WASHINGTON, D.C.—An event that caters to your taste-bud and bookworm needs—an ingenious idea that has been taken up by a group of creative individuals with an inspiring initiative.

Over the span of three days, The Smithsonian Food History Weekend has become a fall season staple of ward two in D.C. The event is hosted in various Smithsonian locations near 14th and Constitution avenues. Studded with celebrity chefs and nutritionists, the weekend kicked off with a gala on October 26. With this being the event’s third annual occurrence, the gala was one that would attract frequent goers of the event as a whole. It was reigned in with awards, presentations and an extravagant feast created by an executive chef from Union Square Café, Carmen Quagliata.

Proceeding the gala on the 27th, were the roundtable discussions and the “dine out”. A list of participating restaurants was distributed to foodies who wanted to contribute to the legacy of Julia Child, founder of the event charity. With registry, early in the day, festival goers could attend informational roundtable conversations about health, food and nutrition. This event is often followed directly by the dine out. Rebekah Alexander, a first time roundtable attendee stated, “I heard about the roundtable and thought it was something too official for me to go to. I ended up going and I had a great time. They showed us new recipes while also discussing how to create new ones.” She and her posse of young, college friends admitted that they had all RSVP’d for the event without fully knowing what it was. “We like trying new things in D.C. and this was definitely a good choice for the three of us.”

Saturday, the most food-festive day of the weekend is the day that attracted the most traffic. From 10a.m. to nearly six in the evening, guests come to engage in food demonstrations and talks about food history. “Interestingly enough, no food samples are given at any of the festival events. Business owners of a particular specialty, however, have tapped into the market of hungry festival goers during this weekend. Food trucks were lined throughout the entire area of the festival perimeters. “We get more business from the museums so I purposely bring my truck here during this time” said MD Alaam, owner of the Royal Kabob Express food truck. “I try to make myself stand out by using big pictures, the food is everywhere” said Alaam. The fast food industry heavily profits from this event that entices hungry eaters, yet doesn’t feed them. They are then left to eat the quick delights of food trucks.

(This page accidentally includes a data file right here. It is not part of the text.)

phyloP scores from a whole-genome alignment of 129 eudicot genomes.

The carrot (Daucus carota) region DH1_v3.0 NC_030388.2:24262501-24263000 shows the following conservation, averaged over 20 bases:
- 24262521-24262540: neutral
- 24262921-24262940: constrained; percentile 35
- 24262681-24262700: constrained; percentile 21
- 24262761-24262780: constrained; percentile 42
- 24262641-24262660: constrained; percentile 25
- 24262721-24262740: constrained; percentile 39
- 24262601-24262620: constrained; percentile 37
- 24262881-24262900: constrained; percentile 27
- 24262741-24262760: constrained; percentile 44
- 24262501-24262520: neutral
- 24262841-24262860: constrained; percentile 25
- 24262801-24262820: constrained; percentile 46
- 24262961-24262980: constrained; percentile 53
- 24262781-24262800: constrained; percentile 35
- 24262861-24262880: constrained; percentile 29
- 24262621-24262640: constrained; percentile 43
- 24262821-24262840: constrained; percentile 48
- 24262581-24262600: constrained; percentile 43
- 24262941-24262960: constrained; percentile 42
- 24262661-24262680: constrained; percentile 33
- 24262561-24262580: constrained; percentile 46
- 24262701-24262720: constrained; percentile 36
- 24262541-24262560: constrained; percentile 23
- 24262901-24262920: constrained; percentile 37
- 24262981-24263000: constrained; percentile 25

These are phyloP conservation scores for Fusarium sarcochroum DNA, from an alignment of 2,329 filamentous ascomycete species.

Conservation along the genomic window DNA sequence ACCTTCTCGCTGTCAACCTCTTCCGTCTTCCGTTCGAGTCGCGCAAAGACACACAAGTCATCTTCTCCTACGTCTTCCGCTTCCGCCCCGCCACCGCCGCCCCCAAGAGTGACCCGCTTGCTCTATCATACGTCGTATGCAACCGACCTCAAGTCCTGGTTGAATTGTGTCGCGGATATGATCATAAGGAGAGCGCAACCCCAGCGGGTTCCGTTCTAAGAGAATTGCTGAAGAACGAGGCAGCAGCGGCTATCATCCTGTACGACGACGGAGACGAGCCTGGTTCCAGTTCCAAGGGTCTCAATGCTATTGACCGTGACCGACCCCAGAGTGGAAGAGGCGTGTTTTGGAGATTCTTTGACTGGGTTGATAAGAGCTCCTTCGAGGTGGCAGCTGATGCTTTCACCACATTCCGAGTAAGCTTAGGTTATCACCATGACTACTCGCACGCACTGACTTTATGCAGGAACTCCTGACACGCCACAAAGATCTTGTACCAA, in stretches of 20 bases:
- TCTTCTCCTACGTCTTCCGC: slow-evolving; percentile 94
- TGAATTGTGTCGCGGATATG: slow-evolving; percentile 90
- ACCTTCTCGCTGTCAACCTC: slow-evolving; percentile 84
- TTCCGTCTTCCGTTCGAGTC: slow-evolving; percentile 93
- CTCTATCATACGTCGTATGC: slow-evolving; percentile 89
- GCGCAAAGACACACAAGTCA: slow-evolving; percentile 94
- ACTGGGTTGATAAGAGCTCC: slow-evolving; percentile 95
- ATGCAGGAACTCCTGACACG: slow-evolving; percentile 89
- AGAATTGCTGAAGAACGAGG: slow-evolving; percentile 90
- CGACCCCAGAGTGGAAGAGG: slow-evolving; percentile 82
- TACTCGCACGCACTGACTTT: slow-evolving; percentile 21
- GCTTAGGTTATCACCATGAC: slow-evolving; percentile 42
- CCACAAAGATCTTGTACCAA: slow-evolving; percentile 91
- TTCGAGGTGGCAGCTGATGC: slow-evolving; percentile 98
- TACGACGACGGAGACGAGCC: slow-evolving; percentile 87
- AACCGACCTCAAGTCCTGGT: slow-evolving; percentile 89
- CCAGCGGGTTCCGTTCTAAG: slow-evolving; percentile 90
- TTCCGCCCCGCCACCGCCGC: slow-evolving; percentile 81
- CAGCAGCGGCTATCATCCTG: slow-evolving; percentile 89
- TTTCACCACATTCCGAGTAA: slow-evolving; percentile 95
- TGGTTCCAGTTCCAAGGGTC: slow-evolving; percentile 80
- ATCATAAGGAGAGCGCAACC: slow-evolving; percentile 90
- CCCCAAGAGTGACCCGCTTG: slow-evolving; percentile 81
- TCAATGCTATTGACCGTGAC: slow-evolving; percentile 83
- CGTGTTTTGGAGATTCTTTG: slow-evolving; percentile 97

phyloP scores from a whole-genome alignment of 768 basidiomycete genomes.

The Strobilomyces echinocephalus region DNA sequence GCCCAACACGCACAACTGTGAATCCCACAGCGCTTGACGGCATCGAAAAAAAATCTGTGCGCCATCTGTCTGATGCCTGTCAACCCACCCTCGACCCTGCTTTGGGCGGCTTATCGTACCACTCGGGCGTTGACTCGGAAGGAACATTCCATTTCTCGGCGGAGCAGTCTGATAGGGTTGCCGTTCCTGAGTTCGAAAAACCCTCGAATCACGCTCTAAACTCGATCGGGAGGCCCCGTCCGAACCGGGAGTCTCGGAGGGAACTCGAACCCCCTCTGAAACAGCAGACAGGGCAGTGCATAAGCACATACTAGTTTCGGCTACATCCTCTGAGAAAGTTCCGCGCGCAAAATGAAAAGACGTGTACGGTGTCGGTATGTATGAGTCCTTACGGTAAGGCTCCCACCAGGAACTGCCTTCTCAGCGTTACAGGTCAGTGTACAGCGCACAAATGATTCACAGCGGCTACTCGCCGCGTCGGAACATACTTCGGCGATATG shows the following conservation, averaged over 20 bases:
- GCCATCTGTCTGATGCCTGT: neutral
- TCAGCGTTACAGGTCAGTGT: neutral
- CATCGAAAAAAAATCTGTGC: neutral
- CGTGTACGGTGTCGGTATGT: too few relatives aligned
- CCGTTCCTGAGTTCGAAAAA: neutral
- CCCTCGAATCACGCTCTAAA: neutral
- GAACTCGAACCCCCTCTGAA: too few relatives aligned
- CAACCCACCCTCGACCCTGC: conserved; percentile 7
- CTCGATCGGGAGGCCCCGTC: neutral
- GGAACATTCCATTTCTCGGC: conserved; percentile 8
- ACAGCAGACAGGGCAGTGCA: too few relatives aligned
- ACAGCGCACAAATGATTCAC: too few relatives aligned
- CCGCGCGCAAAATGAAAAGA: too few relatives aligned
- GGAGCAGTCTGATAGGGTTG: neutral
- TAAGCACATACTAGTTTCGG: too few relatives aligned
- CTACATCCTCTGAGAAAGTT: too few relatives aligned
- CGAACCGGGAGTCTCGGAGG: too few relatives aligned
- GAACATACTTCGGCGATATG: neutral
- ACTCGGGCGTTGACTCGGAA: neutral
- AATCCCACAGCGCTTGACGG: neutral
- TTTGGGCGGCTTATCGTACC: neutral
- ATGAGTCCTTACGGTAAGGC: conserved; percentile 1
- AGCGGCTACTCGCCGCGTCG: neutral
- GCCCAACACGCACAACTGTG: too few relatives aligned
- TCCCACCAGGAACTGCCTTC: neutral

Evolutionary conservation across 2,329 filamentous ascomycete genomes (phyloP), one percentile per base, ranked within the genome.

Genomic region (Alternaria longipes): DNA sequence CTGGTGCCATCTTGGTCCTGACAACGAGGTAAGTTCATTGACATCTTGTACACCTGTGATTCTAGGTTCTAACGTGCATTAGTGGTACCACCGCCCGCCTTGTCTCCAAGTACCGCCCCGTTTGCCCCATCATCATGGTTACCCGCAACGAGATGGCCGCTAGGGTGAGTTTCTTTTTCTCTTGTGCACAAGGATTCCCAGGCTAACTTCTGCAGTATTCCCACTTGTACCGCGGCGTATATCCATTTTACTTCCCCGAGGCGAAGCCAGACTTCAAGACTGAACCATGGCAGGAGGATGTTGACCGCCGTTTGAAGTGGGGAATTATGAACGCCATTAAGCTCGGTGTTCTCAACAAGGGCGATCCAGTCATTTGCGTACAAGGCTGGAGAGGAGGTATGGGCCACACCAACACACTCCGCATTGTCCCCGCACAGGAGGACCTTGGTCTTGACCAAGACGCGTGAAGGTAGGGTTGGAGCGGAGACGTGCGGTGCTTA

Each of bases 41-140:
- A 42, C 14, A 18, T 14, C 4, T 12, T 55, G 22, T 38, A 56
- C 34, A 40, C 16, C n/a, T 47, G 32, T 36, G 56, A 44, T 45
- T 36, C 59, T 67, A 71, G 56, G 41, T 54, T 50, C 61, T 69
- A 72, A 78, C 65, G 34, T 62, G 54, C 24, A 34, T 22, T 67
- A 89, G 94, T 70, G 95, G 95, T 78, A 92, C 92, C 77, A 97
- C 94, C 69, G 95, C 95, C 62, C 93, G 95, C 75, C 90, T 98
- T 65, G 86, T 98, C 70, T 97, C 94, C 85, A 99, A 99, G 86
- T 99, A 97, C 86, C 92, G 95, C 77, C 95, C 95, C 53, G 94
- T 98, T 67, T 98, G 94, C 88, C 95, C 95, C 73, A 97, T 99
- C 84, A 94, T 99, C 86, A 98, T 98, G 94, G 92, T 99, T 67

At the turn of the festival, many would consider it successful according to its turn out. “This is my third time coming and every year it gets bigger!” said Joan Brocco, a food enthusiast. “I love coming to compare celebrity chef recipes to my own family ones” said Brocco. She continued to explain how the food festival has consecutively been the cause of her tremendous weight loss.

Providing the D.C. community with healthy alternative options and a vast understanding of nutritional benefits has a tremendous impact on the culture of the society. “The first year I came really prompted me to start eating better. Three years later, I’m 40 pounds lighter and a heck of a lot smarter” said Brocco. The Smithsonian Food History Weekend is definitely a D.C. event that should not be skipped.

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